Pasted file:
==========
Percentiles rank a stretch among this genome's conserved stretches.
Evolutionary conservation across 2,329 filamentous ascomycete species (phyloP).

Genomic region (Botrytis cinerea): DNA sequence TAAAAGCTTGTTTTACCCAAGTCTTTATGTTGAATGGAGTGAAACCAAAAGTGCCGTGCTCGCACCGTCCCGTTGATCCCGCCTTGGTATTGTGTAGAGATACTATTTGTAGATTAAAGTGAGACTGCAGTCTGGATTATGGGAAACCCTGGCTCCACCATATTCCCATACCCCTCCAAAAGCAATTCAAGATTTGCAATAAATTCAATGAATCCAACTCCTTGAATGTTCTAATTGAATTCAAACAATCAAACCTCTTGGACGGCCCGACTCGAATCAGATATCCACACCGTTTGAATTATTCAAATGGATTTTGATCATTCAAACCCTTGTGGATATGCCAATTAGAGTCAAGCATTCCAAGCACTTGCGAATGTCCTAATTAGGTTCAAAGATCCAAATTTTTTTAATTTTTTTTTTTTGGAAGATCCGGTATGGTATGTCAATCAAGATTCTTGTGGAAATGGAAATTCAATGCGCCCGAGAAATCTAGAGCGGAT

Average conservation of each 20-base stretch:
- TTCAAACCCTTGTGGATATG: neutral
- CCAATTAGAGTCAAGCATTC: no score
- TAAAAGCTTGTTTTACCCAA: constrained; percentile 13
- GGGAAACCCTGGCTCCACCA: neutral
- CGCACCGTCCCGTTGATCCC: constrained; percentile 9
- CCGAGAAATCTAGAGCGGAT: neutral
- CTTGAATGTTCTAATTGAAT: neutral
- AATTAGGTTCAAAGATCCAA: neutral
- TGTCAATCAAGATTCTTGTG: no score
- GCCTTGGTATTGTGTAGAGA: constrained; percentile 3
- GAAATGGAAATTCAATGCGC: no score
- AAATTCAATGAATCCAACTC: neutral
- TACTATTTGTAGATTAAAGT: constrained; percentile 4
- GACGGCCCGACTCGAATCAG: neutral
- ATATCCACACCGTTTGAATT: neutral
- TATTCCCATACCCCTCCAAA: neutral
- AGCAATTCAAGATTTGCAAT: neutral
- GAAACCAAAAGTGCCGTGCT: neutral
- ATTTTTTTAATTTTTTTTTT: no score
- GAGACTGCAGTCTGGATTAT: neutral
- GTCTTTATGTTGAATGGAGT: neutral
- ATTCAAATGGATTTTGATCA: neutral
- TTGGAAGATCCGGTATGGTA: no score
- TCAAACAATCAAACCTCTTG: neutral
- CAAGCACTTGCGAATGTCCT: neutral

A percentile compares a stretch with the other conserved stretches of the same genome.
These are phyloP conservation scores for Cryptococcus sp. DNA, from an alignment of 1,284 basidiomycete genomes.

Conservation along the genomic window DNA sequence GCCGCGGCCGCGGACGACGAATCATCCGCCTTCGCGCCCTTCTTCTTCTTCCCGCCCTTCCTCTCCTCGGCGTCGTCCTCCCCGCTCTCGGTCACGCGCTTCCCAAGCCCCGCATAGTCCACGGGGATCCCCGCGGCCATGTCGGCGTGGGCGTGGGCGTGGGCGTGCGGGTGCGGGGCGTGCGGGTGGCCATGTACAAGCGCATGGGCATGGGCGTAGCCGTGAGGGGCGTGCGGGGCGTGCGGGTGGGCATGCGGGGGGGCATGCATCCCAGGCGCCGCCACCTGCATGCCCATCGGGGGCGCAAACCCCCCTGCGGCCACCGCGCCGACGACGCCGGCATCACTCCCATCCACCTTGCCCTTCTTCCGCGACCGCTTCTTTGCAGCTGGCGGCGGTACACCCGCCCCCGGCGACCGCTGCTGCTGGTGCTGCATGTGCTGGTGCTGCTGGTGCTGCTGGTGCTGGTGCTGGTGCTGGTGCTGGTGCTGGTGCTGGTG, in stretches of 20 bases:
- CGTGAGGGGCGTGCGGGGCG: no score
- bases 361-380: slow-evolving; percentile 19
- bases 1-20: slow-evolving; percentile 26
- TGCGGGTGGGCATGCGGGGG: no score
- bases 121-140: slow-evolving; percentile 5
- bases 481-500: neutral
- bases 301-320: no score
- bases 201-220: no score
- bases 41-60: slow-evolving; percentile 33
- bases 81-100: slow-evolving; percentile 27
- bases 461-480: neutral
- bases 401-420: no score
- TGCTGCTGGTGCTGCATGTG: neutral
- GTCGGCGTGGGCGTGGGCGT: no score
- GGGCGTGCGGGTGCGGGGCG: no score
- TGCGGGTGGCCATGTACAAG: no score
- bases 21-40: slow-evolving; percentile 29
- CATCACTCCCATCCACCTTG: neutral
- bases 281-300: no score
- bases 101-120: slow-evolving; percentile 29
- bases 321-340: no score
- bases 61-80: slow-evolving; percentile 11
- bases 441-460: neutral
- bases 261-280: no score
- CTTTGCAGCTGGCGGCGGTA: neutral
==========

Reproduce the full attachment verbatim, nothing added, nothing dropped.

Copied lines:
Percentiles rank a stretch among this genome's conserved stretches.
Evolutionary conservation across 2,329 filamentous ascomycete species (phyloP).

Genomic region (Botrytis cinerea): DNA sequence TAAAAGCTTGTTTTACCCAAGTCTTTATGTTGAATGGAGTGAAACCAAAAGTGCCGTGCTCGCACCGTCCCGTTGATCCCGCCTTGGTATTGTGTAGAGATACTATTTGTAGATTAAAGTGAGACTGCAGTCTGGATTATGGGAAACCCTGGCTCCACCATATTCCCATACCCCTCCAAAAGCAATTCAAGATTTGCAATAAATTCAATGAATCCAACTCCTTGAATGTTCTAATTGAATTCAAACAATCAAACCTCTTGGACGGCCCGACTCGAATCAGATATCCACACCGTTTGAATTATTCAAATGGATTTTGATCATTCAAACCCTTGTGGATATGCCAATTAGAGTCAAGCATTCCAAGCACTTGCGAATGTCCTAATTAGGTTCAAAGATCCAAATTTTTTTAATTTTTTTTTTTTGGAAGATCCGGTATGGTATGTCAATCAAGATTCTTGTGGAAATGGAAATTCAATGCGCCCGAGAAATCTAGAGCGGAT

Average conservation of each 20-base stretch:
- TTCAAACCCTTGTGGATATG: neutral
- CCAATTAGAGTCAAGCATTC: no score
- TAAAAGCTTGTTTTACCCAA: constrained; percentile 13
- GGGAAACCCTGGCTCCACCA: neutral
- CGCACCGTCCCGTTGATCCC: constrained; percentile 9
- CCGAGAAATCTAGAGCGGAT: neutral
- CTTGAATGTTCTAATTGAAT: neutral
- AATTAGGTTCAAAGATCCAA: neutral
- TGTCAATCAAGATTCTTGTG: no score
- GCCTTGGTATTGTGTAGAGA: constrained; percentile 3
- GAAATGGAAATTCAATGCGC: no score
- AAATTCAATGAATCCAACTC: neutral
- TACTATTTGTAGATTAAAGT: constrained; percentile 4
- GACGGCCCGACTCGAATCAG: neutral
- ATATCCACACCGTTTGAATT: neutral
- TATTCCCATACCCCTCCAAA: neutral
- AGCAATTCAAGATTTGCAAT: neutral
- GAAACCAAAAGTGCCGTGCT: neutral
- ATTTTTTTAATTTTTTTTTT: no score
- GAGACTGCAGTCTGGATTAT: neutral
- GTCTTTATGTTGAATGGAGT: neutral
- ATTCAAATGGATTTTGATCA: neutral
- TTGGAAGATCCGGTATGGTA: no score
- TCAAACAATCAAACCTCTTG: neutral
- CAAGCACTTGCGAATGTCCT: neutral

A percentile compares a stretch with the other conserved stretches of the same genome.
These are phyloP conservation scores for Cryptococcus sp. DNA, from an alignment of 1,284 basidiomycete genomes.

Conservation along the genomic window DNA sequence GCCGCGGCCGCGGACGACGAATCATCCGCCTTCGCGCCCTTCTTCTTCTTCCCGCCCTTCCTCTCCTCGGCGTCGTCCTCCCCGCTCTCGGTCACGCGCTTCCCAAGCCCCGCATAGTCCACGGGGATCCCCGCGGCCATGTCGGCGTGGGCGTGGGCGTGGGCGTGCGGGTGCGGGGCGTGCGGGTGGCCATGTACAAGCGCATGGGCATGGGCGTAGCCGTGAGGGGCGTGCGGGGCGTGCGGGTGGGCATGCGGGGGGGCATGCATCCCAGGCGCCGCCACCTGCATGCCCATCGGGGGCGCAAACCCCCCTGCGGCCACCGCGCCGACGACGCCGGCATCACTCCCATCCACCTTGCCCTTCTTCCGCGACCGCTTCTTTGCAGCTGGCGGCGGTACACCCGCCCCCGGCGACCGCTGCTGCTGGTGCTGCATGTGCTGGTGCTGCTGGTGCTGCTGGTGCTGGTGCTGGTGCTGGTGCTGGTGCTGGTGCTGGTG, in stretches of 20 bases:
- CGTGAGGGGCGTGCGGGGCG: no score
- bases 361-380: slow-evolving; percentile 19
- bases 1-20: slow-evolving; percentile 26
- TGCGGGTGGGCATGCGGGGG: no score
- bases 121-140: slow-evolving; percentile 5
- bases 481-500: neutral
- bases 301-320: no score
- bases 201-220: no score
- bases 41-60: slow-evolving; percentile 33
- bases 81-100: slow-evolving; percentile 27
- bases 461-480: neutral
- bases 401-420: no score
- TGCTGCTGGTGCTGCATGTG: neutral
- GTCGGCGTGGGCGTGGGCGT: no score
- GGGCGTGCGGGTGCGGGGCG: no score
- TGCGGGTGGCCATGTACAAG: no score
- bases 21-40: slow-evolving; percentile 29
- CATCACTCCCATCCACCTTG: neutral
- bases 281-300: no score
- bases 101-120: slow-evolving; percentile 29
- bases 321-340: no score
- bases 61-80: slow-evolving; percentile 11
- bases 441-460: neutral
- bases 261-280: no score
- CTTTGCAGCTGGCGGCGGTA: neutral